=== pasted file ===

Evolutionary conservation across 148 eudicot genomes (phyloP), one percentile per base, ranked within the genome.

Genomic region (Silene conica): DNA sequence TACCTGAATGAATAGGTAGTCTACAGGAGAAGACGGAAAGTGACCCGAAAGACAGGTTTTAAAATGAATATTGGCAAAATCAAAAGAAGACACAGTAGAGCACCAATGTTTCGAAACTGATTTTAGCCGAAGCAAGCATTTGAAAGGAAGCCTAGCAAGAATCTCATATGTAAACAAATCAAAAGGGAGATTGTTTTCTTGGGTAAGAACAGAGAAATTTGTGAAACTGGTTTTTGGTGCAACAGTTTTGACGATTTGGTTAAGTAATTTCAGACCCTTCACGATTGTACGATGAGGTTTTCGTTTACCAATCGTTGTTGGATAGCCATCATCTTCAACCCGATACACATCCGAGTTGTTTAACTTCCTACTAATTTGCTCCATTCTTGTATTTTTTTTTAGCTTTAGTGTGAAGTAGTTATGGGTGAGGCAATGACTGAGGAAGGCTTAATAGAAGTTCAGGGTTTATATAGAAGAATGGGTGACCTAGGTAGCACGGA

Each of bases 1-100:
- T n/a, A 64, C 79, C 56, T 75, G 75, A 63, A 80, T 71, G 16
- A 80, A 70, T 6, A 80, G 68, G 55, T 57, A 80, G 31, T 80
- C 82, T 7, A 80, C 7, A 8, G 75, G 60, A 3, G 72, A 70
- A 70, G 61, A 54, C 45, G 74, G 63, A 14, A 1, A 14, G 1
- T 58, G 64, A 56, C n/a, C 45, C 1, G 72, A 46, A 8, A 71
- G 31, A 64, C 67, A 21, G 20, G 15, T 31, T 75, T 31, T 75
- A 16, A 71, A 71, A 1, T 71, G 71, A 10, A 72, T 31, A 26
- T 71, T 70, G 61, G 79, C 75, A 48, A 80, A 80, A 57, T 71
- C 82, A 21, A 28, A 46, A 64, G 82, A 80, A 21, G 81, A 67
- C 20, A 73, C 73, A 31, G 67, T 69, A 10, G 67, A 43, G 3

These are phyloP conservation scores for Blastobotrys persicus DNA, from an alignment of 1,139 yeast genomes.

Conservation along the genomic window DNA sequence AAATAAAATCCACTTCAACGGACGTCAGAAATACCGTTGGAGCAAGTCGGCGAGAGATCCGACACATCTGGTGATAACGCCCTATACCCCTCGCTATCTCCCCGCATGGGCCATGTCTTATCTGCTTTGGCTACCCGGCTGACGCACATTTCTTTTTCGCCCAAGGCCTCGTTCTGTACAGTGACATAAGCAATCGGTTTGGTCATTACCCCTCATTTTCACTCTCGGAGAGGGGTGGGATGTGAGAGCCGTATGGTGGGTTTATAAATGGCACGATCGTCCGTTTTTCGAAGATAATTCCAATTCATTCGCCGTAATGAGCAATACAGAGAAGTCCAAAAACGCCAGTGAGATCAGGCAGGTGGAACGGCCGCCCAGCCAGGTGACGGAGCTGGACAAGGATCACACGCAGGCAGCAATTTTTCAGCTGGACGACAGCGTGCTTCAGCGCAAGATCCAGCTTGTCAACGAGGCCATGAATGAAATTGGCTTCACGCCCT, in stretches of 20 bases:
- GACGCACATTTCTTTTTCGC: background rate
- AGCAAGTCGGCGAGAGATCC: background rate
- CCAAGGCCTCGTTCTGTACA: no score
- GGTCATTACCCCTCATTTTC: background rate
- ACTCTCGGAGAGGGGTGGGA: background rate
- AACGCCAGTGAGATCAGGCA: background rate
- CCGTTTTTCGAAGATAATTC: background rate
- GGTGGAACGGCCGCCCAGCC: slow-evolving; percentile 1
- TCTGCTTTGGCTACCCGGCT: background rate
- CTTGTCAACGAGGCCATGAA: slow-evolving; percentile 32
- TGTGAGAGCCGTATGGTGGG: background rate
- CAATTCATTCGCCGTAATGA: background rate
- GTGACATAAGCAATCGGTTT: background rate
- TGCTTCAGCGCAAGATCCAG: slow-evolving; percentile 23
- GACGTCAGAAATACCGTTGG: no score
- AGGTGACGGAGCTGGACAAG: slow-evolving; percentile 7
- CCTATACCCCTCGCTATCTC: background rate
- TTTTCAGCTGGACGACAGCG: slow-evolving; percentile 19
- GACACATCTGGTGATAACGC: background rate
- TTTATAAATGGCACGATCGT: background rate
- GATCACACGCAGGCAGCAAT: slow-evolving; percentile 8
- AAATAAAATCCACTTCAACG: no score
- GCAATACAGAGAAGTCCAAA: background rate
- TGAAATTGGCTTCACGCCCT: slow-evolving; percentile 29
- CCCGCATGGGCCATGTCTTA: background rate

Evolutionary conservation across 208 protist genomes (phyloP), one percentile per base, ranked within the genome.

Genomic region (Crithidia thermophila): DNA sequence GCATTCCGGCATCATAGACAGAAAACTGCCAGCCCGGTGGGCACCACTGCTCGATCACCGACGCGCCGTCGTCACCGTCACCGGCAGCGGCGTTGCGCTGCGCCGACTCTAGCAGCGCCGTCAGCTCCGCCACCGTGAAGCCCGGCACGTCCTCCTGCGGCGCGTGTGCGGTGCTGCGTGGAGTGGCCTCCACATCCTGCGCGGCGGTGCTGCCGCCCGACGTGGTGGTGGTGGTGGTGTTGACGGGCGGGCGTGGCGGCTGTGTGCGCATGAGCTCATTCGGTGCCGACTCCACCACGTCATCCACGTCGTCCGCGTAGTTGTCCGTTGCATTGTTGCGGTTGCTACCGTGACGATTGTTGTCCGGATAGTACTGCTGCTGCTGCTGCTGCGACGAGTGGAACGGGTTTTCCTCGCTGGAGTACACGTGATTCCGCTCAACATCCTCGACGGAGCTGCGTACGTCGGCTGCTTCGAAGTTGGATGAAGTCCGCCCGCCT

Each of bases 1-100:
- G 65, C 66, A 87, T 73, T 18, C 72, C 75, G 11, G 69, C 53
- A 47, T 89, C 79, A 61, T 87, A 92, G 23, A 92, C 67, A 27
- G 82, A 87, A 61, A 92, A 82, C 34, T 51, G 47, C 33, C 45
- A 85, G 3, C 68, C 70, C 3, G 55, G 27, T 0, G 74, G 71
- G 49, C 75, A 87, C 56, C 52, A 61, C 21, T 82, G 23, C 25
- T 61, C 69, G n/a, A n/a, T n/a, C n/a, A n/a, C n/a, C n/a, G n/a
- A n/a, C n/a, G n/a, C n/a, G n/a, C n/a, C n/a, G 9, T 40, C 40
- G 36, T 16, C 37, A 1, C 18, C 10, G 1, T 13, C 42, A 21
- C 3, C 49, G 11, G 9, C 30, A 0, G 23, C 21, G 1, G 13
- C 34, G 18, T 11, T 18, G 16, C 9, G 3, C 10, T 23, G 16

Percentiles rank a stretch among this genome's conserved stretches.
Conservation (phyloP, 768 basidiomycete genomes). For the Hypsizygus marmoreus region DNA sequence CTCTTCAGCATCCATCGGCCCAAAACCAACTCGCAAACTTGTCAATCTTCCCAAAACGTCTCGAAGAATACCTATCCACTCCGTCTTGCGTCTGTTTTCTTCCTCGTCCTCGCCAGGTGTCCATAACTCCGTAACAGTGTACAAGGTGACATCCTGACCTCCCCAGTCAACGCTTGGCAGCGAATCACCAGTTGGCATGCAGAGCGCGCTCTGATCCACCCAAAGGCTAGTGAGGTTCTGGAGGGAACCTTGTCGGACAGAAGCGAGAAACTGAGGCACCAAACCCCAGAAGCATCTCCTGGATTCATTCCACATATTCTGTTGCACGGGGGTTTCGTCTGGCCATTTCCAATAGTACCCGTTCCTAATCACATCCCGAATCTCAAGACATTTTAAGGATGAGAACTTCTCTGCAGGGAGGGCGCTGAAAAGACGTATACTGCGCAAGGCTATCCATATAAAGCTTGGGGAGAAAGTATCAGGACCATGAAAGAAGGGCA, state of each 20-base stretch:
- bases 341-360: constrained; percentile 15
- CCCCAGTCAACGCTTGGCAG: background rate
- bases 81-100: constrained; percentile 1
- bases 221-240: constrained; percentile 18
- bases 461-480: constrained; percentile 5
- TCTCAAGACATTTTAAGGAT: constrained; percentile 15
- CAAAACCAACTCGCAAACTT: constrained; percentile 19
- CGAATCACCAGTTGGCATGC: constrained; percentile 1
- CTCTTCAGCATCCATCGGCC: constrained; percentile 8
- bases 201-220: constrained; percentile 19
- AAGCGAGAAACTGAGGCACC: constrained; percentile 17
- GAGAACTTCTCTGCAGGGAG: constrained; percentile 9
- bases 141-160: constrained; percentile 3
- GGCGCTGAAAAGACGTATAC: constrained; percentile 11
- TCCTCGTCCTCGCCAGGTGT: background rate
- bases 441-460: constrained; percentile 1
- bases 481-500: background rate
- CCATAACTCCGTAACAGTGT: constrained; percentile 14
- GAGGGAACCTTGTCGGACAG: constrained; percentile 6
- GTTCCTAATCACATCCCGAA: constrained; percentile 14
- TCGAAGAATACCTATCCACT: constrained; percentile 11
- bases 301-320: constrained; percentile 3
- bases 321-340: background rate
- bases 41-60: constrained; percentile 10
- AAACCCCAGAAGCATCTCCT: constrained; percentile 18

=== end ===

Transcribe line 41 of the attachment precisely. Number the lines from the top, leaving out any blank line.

Evolutionary conservation across 208 protist genomes (phyloP), one percentile per base, ranked within the genome.